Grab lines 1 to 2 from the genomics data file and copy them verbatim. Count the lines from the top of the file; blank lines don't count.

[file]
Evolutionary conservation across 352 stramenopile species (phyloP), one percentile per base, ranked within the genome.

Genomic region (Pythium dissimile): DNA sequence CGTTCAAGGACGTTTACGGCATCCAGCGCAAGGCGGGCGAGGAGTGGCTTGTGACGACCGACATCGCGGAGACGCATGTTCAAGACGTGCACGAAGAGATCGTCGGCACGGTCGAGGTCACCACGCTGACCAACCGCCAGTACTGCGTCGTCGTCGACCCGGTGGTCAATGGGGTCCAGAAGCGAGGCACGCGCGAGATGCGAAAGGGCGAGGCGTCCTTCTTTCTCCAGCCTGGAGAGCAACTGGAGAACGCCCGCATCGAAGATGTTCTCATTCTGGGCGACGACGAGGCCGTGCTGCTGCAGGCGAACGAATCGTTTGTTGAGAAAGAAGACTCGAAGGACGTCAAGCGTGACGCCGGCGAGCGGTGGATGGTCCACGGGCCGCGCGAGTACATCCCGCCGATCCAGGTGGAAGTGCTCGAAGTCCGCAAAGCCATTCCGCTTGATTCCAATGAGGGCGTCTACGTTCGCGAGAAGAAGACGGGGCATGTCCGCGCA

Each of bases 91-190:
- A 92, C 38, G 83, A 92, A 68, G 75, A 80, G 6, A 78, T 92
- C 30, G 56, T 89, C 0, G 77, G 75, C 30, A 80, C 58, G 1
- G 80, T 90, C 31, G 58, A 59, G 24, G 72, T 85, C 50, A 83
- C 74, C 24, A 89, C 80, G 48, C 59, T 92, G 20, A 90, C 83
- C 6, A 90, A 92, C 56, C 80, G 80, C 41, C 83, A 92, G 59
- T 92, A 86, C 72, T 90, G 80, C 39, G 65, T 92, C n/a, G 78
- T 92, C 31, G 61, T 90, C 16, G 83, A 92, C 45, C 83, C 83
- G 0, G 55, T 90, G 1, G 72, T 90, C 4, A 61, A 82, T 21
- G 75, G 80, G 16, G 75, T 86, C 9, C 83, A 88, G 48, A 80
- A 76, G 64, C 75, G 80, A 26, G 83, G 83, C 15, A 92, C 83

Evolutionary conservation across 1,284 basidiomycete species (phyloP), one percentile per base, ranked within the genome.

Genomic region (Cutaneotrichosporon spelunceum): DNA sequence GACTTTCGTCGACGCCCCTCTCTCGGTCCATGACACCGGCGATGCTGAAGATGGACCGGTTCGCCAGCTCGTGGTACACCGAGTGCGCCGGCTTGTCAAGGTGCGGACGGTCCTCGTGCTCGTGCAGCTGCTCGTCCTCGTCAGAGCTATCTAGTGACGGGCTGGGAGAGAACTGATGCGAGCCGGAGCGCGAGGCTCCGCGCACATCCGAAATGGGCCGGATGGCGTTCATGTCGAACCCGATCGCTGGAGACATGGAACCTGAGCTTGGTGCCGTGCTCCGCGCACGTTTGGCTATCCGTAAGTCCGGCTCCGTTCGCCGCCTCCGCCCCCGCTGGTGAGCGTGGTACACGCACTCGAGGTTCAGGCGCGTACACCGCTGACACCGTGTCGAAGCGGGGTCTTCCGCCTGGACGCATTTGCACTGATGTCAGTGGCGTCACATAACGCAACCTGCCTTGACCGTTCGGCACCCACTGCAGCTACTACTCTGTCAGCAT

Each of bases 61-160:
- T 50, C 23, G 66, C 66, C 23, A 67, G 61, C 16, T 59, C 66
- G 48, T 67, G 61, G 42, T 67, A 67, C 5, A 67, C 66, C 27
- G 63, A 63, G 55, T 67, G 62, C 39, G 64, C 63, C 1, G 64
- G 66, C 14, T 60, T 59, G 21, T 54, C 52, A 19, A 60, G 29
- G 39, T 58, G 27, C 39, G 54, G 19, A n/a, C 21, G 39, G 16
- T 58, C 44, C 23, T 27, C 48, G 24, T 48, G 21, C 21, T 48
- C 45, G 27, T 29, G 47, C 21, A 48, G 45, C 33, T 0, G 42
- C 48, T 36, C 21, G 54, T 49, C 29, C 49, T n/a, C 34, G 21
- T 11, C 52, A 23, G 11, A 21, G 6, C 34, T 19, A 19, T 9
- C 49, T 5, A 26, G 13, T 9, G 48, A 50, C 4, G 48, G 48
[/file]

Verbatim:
Evolutionary conservation across 352 stramenopile species (phyloP), one percentile per base, ranked within the genome.

Genomic region (Pythium dissimile): DNA sequence CGTTCAAGGACGTTTACGGCATCCAGCGCAAGGCGGGCGAGGAGTGGCTTGTGACGACCGACATCGCGGAGACGCATGTTCAAGACGTGCACGAAGAGATCGTCGGCACGGTCGAGGTCACCACGCTGACCAACCGCCAGTACTGCGTCGTCGTCGACCCGGTGGTCAATGGGGTCCAGAAGCGAGGCACGCGCGAGATGCGAAAGGGCGAGGCGTCCTTCTTTCTCCAGCCTGGAGAGCAACTGGAGAACGCCCGCATCGAAGATGTTCTCATTCTGGGCGACGACGAGGCCGTGCTGCTGCAGGCGAACGAATCGTTTGTTGAGAAAGAAGACTCGAAGGACGTCAAGCGTGACGCCGGCGAGCGGTGGATGGTCCACGGGCCGCGCGAGTACATCCCGCCGATCCAGGTGGAAGTGCTCGAAGTCCGCAAAGCCATTCCGCTTGATTCCAATGAGGGCGTCTACGTTCGCGAGAAGAAGACGGGGCATGTCCGCGCA